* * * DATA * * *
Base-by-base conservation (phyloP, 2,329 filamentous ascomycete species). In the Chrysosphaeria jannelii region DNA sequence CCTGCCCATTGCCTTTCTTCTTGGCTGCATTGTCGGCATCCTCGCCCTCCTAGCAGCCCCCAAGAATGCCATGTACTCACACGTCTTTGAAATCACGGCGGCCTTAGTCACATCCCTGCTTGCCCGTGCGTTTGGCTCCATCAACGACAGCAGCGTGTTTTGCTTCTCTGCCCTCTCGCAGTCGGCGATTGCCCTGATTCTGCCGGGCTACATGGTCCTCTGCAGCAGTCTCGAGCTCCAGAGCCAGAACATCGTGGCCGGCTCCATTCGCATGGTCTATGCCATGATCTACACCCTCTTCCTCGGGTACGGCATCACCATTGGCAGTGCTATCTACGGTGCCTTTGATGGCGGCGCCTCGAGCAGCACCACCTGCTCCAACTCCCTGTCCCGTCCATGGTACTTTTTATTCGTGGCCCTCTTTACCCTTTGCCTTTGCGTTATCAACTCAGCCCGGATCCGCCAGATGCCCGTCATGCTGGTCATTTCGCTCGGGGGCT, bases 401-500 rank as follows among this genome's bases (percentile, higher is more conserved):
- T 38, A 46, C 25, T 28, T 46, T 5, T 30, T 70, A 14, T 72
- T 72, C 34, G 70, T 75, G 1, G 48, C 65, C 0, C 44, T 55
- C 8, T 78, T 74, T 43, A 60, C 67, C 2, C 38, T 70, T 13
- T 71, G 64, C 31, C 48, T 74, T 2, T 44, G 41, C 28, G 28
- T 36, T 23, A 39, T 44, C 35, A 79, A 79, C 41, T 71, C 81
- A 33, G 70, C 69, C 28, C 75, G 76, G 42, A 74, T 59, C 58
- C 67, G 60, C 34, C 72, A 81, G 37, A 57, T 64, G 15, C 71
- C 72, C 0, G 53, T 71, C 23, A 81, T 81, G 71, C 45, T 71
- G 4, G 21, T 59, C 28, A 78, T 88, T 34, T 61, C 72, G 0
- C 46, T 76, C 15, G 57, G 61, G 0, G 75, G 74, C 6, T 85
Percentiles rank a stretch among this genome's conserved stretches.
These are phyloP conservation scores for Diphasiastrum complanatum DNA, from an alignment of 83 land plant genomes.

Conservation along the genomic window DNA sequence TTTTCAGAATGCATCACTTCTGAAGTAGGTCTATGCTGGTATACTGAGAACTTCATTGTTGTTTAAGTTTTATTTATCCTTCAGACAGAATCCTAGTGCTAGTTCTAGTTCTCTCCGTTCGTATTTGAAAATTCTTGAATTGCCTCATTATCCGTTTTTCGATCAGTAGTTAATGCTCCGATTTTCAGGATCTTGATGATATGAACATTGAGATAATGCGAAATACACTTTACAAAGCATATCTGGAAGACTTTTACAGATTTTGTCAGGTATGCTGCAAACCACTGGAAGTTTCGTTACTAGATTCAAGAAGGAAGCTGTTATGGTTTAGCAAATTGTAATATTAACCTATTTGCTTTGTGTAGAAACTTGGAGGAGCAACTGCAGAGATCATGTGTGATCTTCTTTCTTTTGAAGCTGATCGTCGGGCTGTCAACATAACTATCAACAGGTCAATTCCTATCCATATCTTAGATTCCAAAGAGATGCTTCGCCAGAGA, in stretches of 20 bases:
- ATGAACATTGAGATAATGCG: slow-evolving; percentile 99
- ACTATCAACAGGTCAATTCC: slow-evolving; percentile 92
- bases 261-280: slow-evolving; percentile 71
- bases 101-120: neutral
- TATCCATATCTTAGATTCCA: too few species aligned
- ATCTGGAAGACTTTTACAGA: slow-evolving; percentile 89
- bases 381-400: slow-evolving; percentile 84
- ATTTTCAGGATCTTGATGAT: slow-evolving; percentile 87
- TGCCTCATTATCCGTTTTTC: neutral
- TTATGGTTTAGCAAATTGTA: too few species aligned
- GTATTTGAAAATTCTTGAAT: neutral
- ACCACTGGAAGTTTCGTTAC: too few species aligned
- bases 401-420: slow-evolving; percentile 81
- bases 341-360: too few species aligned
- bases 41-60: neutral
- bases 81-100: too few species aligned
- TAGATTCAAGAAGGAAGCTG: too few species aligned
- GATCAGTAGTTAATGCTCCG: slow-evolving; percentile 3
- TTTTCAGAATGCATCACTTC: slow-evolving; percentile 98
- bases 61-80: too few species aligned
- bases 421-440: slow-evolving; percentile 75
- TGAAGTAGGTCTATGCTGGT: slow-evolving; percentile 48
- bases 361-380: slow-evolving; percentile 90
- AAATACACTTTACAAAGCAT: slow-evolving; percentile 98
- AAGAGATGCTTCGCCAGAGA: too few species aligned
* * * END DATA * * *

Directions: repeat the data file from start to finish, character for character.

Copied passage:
Base-by-base conservation (phyloP, 2,329 filamentous ascomycete species). In the Chrysosphaeria jannelii region DNA sequence CCTGCCCATTGCCTTTCTTCTTGGCTGCATTGTCGGCATCCTCGCCCTCCTAGCAGCCCCCAAGAATGCCATGTACTCACACGTCTTTGAAATCACGGCGGCCTTAGTCACATCCCTGCTTGCCCGTGCGTTTGGCTCCATCAACGACAGCAGCGTGTTTTGCTTCTCTGCCCTCTCGCAGTCGGCGATTGCCCTGATTCTGCCGGGCTACATGGTCCTCTGCAGCAGTCTCGAGCTCCAGAGCCAGAACATCGTGGCCGGCTCCATTCGCATGGTCTATGCCATGATCTACACCCTCTTCCTCGGGTACGGCATCACCATTGGCAGTGCTATCTACGGTGCCTTTGATGGCGGCGCCTCGAGCAGCACCACCTGCTCCAACTCCCTGTCCCGTCCATGGTACTTTTTATTCGTGGCCCTCTTTACCCTTTGCCTTTGCGTTATCAACTCAGCCCGGATCCGCCAGATGCCCGTCATGCTGGTCATTTCGCTCGGGGGCT, bases 401-500 rank as follows among this genome's bases (percentile, higher is more conserved):
- T 38, A 46, C 25, T 28, T 46, T 5, T 30, T 70, A 14, T 72
- T 72, C 34, G 70, T 75, G 1, G 48, C 65, C 0, C 44, T 55
- C 8, T 78, T 74, T 43, A 60, C 67, C 2, C 38, T 70, T 13
- T 71, G 64, C 31, C 48, T 74, T 2, T 44, G 41, C 28, G 28
- T 36, T 23, A 39, T 44, C 35, A 79, A 79, C 41, T 71, C 81
- A 33, G 70, C 69, C 28, C 75, G 76, G 42, A 74, T 59, C 58
- C 67, G 60, C 34, C 72, A 81, G 37, A 57, T 64, G 15, C 71
- C 72, C 0, G 53, T 71, C 23, A 81, T 81, G 71, C 45, T 71
- G 4, G 21, T 59, C 28, A 78, T 88, T 34, T 61, C 72, G 0
- C 46, T 76, C 15, G 57, G 61, G 0, G 75, G 74, C 6, T 85
Percentiles rank a stretch among this genome's conserved stretches.
These are phyloP conservation scores for Diphasiastrum complanatum DNA, from an alignment of 83 land plant genomes.

Conservation along the genomic window DNA sequence TTTTCAGAATGCATCACTTCTGAAGTAGGTCTATGCTGGTATACTGAGAACTTCATTGTTGTTTAAGTTTTATTTATCCTTCAGACAGAATCCTAGTGCTAGTTCTAGTTCTCTCCGTTCGTATTTGAAAATTCTTGAATTGCCTCATTATCCGTTTTTCGATCAGTAGTTAATGCTCCGATTTTCAGGATCTTGATGATATGAACATTGAGATAATGCGAAATACACTTTACAAAGCATATCTGGAAGACTTTTACAGATTTTGTCAGGTATGCTGCAAACCACTGGAAGTTTCGTTACTAGATTCAAGAAGGAAGCTGTTATGGTTTAGCAAATTGTAATATTAACCTATTTGCTTTGTGTAGAAACTTGGAGGAGCAACTGCAGAGATCATGTGTGATCTTCTTTCTTTTGAAGCTGATCGTCGGGCTGTCAACATAACTATCAACAGGTCAATTCCTATCCATATCTTAGATTCCAAAGAGATGCTTCGCCAGAGA, in stretches of 20 bases:
- ATGAACATTGAGATAATGCG: slow-evolving; percentile 99
- ACTATCAACAGGTCAATTCC: slow-evolving; percentile 92
- bases 261-280: slow-evolving; percentile 71
- bases 101-120: neutral
- TATCCATATCTTAGATTCCA: too few species aligned
- ATCTGGAAGACTTTTACAGA: slow-evolving; percentile 89
- bases 381-400: slow-evolving; percentile 84
- ATTTTCAGGATCTTGATGAT: slow-evolving; percentile 87
- TGCCTCATTATCCGTTTTTC: neutral
- TTATGGTTTAGCAAATTGTA: too few species aligned
- GTATTTGAAAATTCTTGAAT: neutral
- ACCACTGGAAGTTTCGTTAC: too few species aligned
- bases 401-420: slow-evolving; percentile 81
- bases 341-360: too few species aligned
- bases 41-60: neutral
- bases 81-100: too few species aligned
- TAGATTCAAGAAGGAAGCTG: too few species aligned
- GATCAGTAGTTAATGCTCCG: slow-evolving; percentile 3
- TTTTCAGAATGCATCACTTC: slow-evolving; percentile 98
- bases 61-80: too few species aligned
- bases 421-440: slow-evolving; percentile 75
- TGAAGTAGGTCTATGCTGGT: slow-evolving; percentile 48
- bases 361-380: slow-evolving; percentile 90
- AAATACACTTTACAAAGCAT: slow-evolving; percentile 98
- AAGAGATGCTTCGCCAGAGA: too few species aligned